Free Cheltenham Three and tell bookies to take running jump

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The Independent Online
HORSES are intelligent, I've always believed that, despite their propensity for allowing fat aristocrats to jump on their backs and pursue unsuspecting furry things. The proof came on Thursday during the Gold Cup (C4), when the Cheltenham Three - Cyborgo, See More Business and Indian Tracker - saw the somewhat daunting seventh fence coming up, had a quick word between themselves, thought "Sod that for a game of unseated riders" and took off for the Cotswolds.

They must have been reading about the Tamworth Two, and reasoned, "Well, pigs might fly and horses might as well." No doubt dedicating their freedom dash to Butch and Sundance, they were off, taking their jockeys hostage and leaving a gang of squealing punters in their wake.

Shouldn't joke, really, as it was an injury to Cyborgo that caused the cock-up. Still, not many horses died over the three days. Par for the racecourse, really. As one of those vegetarian bleeding hearts who believe that non-human animals should have roughly the same rights as the homo sapiens variety, anything I have to say on the subject would be crushingly predictable, so I'll finish before I start.

During the Cheltenham Festival, any self-respecting television reviewer's mission is clear: cancel the afternoons, settle down with a notepad and ample supplies of a favoured intoxicant, and wait for inspiration to flow. Stuck in the office this week, I didn't have that option, and had to view most of the proceedings from the back of a telly-punters' scrum, but still, three days of elite racing amid a Bacchanalian free-for-all set in a rural idyll lit like the Cote d'Azur should have provided plenty of material.

Except for the fact that, as I came to realise over the three days, I really don't care about racing. I mean really, not in the slightest. The only thoughts I do have are for the high-calibre horseflesh induced by a mixture of cajoling and punishment to operate at maximum capacity for a few minutes in order to keep the bookmakers in business.

Still, there were a few sights to behold, such as the Queen Mother arriving in a borrowed Popemobile. There was nearly a national tragedy when one horse flicked its head petulantly as the nonagenarian icon gave it a pre- race once-over, almost landing a blow on the royal bonce. You can see the caption: "Get that bloody woman away from me. Doesn't she know I'm a republican?"

There was plenty of upper-class silliness, especially among the owners, though my favourites were the owners of Upgrade, a winner on Thursday, who in all their Brummie arriviste glory came on like Harry Enfield's self-made "considerably-richer-than-yow" pair of horrors. "Up the Brits!" shrieked the woman in an unwitting but brutal self-caricature. It's moments like this that bring home the notion that some people have too much money and too much time on their hands.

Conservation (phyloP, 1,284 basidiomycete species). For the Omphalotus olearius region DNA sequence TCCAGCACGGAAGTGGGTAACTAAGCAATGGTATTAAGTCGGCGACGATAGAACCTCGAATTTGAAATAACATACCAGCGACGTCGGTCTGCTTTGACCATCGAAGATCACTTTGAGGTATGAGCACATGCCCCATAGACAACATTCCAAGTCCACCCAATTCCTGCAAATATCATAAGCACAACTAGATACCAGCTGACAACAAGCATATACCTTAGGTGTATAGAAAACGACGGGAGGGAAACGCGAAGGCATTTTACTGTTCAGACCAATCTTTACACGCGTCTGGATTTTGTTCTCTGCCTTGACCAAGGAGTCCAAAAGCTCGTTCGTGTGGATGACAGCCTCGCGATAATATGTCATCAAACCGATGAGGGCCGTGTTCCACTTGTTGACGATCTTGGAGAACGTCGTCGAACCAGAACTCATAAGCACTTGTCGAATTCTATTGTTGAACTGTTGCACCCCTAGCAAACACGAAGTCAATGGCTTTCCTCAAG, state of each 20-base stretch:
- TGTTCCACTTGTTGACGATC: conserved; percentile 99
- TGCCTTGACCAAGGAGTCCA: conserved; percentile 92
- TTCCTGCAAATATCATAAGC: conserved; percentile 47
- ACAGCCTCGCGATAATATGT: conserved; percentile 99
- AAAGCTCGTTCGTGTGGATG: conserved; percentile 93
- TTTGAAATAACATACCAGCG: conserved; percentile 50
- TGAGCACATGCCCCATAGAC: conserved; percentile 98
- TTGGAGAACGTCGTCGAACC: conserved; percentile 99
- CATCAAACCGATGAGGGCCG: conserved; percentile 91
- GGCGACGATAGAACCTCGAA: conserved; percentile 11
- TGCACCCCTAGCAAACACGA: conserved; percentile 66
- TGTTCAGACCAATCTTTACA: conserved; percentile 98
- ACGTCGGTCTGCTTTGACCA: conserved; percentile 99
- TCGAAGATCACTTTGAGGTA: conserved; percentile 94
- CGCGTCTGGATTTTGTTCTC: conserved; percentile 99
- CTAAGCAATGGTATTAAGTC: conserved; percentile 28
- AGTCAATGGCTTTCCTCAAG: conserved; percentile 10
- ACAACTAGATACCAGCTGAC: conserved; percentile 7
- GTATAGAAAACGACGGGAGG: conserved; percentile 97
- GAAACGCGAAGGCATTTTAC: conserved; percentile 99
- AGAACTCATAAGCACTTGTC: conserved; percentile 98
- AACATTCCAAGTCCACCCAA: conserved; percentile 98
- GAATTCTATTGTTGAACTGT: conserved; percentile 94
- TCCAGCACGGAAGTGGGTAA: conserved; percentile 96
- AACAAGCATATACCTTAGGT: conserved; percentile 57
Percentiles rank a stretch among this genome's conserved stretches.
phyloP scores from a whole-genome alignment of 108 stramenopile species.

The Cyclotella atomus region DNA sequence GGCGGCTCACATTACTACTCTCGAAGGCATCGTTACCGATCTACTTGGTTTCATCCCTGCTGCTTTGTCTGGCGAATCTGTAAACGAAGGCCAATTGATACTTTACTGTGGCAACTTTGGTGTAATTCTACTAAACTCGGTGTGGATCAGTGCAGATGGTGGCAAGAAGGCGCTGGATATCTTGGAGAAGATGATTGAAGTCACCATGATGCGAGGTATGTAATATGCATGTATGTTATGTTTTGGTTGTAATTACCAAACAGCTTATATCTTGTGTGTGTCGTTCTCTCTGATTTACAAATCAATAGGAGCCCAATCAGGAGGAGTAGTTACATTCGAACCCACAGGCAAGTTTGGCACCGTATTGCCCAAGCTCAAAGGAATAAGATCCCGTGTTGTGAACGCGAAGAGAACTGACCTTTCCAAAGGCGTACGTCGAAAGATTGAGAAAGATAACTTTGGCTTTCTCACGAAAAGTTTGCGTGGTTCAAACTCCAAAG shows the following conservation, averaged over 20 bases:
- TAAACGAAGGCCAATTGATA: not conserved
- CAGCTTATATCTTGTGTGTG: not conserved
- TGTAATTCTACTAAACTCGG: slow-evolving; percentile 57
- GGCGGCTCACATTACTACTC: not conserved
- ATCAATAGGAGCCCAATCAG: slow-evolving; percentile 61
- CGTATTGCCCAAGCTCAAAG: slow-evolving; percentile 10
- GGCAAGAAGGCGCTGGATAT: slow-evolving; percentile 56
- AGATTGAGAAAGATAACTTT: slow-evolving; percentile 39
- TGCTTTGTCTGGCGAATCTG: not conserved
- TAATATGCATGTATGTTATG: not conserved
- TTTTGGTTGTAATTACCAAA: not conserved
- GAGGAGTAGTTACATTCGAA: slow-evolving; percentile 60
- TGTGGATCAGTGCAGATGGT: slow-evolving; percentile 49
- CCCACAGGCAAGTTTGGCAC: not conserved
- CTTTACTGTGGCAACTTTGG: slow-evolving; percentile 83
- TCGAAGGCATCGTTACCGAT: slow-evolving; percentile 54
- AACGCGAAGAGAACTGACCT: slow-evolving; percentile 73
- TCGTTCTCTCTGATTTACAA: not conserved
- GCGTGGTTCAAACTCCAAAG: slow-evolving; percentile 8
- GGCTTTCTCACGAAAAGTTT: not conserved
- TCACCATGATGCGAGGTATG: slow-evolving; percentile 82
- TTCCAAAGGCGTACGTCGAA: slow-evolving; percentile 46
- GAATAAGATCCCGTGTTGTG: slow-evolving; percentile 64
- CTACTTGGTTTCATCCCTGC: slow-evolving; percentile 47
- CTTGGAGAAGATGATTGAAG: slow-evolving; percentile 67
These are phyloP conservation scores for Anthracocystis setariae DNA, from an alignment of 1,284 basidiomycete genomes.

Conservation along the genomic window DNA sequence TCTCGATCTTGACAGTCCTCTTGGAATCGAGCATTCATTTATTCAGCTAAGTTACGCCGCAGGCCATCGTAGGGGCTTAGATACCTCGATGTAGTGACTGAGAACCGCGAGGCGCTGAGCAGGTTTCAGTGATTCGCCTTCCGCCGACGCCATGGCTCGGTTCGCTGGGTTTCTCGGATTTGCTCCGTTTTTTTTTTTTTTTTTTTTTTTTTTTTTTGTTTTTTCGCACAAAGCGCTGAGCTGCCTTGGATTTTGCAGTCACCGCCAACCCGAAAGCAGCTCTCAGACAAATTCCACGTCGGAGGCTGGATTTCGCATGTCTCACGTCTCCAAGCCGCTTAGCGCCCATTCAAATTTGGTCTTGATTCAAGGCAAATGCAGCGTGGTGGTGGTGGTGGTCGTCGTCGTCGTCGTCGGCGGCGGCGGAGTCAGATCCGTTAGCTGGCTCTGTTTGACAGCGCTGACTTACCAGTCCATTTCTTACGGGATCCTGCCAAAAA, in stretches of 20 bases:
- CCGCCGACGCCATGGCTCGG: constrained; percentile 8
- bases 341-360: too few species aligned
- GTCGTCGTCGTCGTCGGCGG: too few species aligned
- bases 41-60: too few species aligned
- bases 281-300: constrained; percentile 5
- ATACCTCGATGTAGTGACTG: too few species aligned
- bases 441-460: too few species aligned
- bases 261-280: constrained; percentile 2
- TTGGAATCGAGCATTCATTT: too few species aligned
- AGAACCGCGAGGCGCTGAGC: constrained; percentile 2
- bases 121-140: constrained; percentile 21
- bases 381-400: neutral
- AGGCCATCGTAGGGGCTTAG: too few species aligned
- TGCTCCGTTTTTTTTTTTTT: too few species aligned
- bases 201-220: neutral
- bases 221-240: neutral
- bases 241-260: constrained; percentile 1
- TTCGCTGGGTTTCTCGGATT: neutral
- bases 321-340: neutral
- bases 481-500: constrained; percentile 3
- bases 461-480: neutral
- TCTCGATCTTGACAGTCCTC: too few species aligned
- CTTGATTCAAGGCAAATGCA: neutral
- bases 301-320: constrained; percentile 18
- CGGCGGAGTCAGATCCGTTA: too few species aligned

There was also the appalling Leslie Graham, who seemed to have wandered in from some dressage event next door and found herself by the rail with a microphone stuck in her hand, asking questions of a Gary Newbonesque gaucheness. I'm told that some trainers forbid winning jockeys from talking to her, and it would be nice to think that perhaps this was a quality control thing - "You're not to open your mouth to her until she comes up with some decent bloody questions!" Apparently, though, it's simply because they have old-fashioned ideas that the riders' first words should be to the trainers and owners themselves, which seems fair enough.

I never like slagging off sportsmen for linguistic infelicities - it's rather like criticising Barry Davies for his pathetic inability to do a decent man-marking job on Ryan Giggs. But there was a delightful if brief outbreak of the "literally" syndrome after the Gold Cup, from the winning jockey, Andrew Thornton. Questioned by Brough Scott (who, for all his experience as an interviewer, is like Graham without the riding togs), he proffered the view that, "this puts the icing on my season - literally," followed a couple of sentences later by a reflection on his resurgence: "Literally -I was nearly on the scrapheap three years ago."

Television will never be able to do justice to horse racing until it's done in scratch-and-sniff sensurround. Going to the races is about so much more than what happens on the track - the bookies, the nobs, the Irish, the florid stink of booze and the grime of cash. Compared to the grand social panorama it offers, for a non-gambler like me, the issue of which horse comes first is a minor matter, and I found myself musing on the beauty of the aerial shots and the splendour of the hills. Until the Cheltenham Three took off on their mad dash for freedom.